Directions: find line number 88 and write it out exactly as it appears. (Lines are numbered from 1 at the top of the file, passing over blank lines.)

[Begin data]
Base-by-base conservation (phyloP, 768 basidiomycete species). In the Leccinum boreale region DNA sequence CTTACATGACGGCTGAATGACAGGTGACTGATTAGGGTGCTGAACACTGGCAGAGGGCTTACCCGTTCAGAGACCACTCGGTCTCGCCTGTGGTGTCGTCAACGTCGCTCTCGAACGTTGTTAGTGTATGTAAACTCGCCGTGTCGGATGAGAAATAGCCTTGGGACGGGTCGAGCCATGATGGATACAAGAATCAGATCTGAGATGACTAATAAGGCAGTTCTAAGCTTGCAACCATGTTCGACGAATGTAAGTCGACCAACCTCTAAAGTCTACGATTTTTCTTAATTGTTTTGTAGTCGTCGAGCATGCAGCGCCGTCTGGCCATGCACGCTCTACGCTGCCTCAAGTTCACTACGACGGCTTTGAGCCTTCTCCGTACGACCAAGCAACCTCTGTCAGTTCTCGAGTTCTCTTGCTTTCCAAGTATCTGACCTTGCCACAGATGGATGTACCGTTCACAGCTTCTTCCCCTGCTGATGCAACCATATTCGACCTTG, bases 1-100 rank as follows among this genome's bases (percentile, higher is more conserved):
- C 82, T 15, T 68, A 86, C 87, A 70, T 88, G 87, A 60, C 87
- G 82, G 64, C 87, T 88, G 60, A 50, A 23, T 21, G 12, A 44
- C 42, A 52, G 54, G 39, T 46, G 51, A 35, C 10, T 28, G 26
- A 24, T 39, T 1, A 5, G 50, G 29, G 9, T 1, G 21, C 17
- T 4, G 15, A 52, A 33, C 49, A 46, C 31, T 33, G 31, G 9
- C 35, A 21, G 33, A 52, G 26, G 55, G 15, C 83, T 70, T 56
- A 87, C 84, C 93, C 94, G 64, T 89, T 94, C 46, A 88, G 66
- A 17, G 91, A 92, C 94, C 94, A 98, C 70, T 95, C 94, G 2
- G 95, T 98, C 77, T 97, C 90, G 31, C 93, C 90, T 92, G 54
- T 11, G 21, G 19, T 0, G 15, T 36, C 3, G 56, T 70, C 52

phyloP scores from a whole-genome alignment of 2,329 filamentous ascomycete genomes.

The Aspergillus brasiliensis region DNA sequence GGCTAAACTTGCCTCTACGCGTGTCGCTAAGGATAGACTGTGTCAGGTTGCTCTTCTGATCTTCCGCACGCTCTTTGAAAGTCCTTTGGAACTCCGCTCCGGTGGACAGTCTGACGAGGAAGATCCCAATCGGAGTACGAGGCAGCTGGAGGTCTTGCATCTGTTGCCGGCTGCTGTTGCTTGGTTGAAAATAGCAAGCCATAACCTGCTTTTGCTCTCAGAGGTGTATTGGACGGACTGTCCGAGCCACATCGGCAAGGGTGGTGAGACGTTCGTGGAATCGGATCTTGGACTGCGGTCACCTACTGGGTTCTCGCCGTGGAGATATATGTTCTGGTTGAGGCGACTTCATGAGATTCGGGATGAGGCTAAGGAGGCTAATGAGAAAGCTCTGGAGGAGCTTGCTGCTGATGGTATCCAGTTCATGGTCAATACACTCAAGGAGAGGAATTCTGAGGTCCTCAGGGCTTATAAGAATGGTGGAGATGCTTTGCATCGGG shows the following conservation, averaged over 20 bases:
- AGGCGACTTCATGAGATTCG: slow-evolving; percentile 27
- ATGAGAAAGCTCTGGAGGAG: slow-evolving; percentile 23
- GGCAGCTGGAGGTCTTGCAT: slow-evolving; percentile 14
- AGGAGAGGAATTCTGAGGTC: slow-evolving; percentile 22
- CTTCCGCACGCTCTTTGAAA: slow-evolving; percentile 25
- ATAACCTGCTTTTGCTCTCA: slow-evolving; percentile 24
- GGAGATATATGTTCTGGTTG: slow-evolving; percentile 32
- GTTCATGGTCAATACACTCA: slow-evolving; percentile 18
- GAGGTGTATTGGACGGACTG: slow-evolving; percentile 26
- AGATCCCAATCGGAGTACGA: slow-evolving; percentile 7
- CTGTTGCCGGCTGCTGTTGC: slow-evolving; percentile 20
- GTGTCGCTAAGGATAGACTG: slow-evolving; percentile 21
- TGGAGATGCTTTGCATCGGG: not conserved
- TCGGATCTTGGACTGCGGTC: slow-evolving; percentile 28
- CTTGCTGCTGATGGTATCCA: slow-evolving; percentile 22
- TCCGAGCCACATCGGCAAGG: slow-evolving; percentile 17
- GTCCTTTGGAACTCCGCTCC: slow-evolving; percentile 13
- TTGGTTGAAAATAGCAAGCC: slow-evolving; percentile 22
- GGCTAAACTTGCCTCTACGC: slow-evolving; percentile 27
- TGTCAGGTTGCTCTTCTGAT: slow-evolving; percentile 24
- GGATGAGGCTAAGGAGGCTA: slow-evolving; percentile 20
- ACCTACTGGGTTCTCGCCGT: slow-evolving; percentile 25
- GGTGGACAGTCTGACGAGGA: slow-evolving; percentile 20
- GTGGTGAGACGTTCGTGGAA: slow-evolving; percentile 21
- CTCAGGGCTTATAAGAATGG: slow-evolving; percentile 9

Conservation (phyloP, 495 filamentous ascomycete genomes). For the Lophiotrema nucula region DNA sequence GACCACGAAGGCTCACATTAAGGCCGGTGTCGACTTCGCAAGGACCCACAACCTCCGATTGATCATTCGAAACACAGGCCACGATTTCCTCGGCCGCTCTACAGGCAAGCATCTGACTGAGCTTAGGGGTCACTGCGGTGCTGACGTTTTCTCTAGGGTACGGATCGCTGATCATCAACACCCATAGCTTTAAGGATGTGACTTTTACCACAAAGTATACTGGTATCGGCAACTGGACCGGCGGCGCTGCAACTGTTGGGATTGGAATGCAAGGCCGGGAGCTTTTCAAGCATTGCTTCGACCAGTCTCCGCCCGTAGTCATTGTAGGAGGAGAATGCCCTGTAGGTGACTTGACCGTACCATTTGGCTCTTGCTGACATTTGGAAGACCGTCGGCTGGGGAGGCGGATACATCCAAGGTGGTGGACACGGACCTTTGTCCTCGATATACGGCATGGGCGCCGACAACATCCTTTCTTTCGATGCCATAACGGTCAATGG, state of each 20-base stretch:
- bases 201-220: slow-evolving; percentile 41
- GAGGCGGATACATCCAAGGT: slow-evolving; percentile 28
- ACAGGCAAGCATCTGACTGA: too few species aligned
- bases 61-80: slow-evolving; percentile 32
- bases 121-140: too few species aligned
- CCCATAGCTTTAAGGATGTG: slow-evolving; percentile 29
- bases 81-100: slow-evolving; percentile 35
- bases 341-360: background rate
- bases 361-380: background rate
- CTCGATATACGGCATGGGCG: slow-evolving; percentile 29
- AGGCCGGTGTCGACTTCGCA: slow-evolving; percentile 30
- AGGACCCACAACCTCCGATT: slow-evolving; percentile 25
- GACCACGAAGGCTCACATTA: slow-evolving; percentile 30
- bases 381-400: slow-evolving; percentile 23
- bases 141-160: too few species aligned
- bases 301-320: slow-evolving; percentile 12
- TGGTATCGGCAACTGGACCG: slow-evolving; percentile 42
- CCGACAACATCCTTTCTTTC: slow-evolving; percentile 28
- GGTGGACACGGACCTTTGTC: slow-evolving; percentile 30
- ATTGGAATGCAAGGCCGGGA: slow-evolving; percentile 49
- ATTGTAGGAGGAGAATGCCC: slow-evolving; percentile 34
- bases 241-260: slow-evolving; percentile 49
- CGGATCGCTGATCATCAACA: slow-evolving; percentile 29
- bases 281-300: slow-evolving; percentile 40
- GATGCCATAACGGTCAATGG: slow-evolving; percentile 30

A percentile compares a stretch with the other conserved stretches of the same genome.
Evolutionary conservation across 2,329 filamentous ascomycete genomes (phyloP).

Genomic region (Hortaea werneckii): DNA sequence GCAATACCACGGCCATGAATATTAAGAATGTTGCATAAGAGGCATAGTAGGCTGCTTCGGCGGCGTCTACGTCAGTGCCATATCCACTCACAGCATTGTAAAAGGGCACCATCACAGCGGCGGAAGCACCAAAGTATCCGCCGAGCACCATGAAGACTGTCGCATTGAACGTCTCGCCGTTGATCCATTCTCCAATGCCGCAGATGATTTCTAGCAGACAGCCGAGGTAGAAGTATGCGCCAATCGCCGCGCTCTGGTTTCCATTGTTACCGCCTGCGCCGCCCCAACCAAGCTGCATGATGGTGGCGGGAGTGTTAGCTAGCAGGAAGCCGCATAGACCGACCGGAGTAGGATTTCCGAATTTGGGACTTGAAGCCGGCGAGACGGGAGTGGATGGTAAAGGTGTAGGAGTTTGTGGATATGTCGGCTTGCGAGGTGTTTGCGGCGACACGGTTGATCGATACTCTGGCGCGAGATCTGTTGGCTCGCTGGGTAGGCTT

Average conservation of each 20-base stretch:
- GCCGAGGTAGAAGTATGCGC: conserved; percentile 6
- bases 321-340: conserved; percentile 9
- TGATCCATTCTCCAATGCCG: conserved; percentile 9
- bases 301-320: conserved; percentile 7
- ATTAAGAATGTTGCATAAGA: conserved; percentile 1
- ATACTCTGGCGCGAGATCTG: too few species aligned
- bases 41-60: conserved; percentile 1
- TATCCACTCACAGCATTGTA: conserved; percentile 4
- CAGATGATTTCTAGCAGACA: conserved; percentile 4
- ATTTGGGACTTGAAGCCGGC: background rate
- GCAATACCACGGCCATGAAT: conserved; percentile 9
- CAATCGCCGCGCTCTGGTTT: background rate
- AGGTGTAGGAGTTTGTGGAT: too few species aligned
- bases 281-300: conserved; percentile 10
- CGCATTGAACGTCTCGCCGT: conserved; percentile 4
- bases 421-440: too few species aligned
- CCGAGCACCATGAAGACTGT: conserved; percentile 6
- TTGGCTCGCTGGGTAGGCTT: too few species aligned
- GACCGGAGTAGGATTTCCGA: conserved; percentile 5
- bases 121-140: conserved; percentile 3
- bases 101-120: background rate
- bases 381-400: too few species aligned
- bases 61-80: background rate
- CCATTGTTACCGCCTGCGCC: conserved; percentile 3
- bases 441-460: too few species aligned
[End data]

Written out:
- bases 121-140: conserved; percentile 3